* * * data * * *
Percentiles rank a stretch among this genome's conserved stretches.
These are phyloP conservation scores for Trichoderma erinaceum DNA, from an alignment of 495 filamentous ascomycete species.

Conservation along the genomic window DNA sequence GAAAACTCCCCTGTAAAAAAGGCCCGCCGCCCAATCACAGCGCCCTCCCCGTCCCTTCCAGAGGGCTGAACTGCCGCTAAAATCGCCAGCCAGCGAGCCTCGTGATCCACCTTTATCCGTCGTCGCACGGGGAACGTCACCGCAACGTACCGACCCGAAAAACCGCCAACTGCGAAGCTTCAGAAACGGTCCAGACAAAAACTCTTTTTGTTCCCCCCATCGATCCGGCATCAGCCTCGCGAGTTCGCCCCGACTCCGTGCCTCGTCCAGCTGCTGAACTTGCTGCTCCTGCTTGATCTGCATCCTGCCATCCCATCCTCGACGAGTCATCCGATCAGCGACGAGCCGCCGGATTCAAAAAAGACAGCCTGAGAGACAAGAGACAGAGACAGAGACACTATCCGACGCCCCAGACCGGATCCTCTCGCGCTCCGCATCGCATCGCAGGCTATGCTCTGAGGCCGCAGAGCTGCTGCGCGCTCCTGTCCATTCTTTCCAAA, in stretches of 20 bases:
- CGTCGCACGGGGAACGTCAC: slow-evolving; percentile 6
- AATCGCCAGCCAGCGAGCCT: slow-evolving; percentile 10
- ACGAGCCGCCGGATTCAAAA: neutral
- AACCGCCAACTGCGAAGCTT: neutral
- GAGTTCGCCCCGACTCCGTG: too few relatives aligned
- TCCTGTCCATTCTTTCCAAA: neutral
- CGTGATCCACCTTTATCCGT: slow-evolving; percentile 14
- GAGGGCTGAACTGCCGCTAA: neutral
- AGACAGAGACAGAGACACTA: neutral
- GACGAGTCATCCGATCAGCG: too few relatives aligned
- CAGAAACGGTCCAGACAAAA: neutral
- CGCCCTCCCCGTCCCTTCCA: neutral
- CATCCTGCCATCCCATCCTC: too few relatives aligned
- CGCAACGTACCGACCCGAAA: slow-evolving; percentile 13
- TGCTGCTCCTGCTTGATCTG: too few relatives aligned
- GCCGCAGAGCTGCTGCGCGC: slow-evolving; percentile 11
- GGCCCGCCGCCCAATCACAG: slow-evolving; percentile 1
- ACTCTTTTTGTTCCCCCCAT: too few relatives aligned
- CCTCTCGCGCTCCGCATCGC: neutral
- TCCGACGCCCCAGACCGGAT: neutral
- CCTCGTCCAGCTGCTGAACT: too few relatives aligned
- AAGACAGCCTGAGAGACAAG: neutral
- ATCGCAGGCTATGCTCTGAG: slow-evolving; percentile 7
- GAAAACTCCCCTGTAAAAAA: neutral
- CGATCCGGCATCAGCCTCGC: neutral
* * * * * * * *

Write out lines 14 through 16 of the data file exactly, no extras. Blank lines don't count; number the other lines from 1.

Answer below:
- CAGAAACGGTCCAGACAAAA: neutral
- CGCCCTCCCCGTCCCTTCCA: neutral
- CATCCTGCCATCCCATCCTC: too few relatives aligned